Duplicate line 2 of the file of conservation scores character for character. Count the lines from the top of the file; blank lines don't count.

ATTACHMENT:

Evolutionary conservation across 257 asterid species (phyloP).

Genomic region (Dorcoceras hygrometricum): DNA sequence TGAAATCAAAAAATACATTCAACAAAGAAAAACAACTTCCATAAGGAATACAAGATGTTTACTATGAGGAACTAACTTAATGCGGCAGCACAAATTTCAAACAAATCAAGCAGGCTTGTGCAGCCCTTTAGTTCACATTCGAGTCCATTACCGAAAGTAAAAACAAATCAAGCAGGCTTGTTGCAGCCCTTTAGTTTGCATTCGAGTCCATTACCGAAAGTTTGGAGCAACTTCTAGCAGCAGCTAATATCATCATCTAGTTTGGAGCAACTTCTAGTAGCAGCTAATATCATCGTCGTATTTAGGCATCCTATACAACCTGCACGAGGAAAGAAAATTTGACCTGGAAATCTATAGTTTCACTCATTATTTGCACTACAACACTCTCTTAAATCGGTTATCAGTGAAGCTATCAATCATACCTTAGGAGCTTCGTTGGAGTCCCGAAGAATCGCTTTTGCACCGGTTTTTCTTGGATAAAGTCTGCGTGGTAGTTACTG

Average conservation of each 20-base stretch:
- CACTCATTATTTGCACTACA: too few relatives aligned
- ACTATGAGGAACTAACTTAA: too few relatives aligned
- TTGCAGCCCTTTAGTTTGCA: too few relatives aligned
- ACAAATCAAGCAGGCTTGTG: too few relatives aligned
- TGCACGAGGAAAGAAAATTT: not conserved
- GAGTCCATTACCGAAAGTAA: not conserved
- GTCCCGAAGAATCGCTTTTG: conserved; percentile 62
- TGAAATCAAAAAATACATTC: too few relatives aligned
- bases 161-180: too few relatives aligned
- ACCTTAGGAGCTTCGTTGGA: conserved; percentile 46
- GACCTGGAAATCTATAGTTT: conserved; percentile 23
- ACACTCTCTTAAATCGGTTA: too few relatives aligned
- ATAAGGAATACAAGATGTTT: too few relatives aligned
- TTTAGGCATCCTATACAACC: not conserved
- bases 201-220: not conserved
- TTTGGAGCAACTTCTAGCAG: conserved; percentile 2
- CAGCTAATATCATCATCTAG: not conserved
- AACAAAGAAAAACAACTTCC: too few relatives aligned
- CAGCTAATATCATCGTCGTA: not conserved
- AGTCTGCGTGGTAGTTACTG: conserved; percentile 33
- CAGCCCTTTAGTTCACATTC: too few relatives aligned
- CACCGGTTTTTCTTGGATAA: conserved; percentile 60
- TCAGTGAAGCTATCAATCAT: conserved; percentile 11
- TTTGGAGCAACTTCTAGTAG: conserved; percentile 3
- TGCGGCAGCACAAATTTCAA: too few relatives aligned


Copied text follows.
Genomic region (Dorcoceras hygrometricum): DNA sequence TGAAATCAAAAAATACATTCAACAAAGAAAAACAACTTCCATAAGGAATACAAGATGTTTACTATGAGGAACTAACTTAATGCGGCAGCACAAATTTCAAACAAATCAAGCAGGCTTGTGCAGCCCTTTAGTTCACATTCGAGTCCATTACCGAAAGTAAAAACAAATCAAGCAGGCTTGTTGCAGCCCTTTAGTTTGCATTCGAGTCCATTACCGAAAGTTTGGAGCAACTTCTAGCAGCAGCTAATATCATCATCTAGTTTGGAGCAACTTCTAGTAGCAGCTAATATCATCGTCGTATTTAGGCATCCTATACAACCTGCACGAGGAAAGAAAATTTGACCTGGAAATCTATAGTTTCACTCATTATTTGCACTACAACACTCTCTTAAATCGGTTATCAGTGAAGCTATCAATCATACCTTAGGAGCTTCGTTGGAGTCCCGAAGAATCGCTTTTGCACCGGTTTTTCTTGGATAAAGTCTGCGTGGTAGTTACTG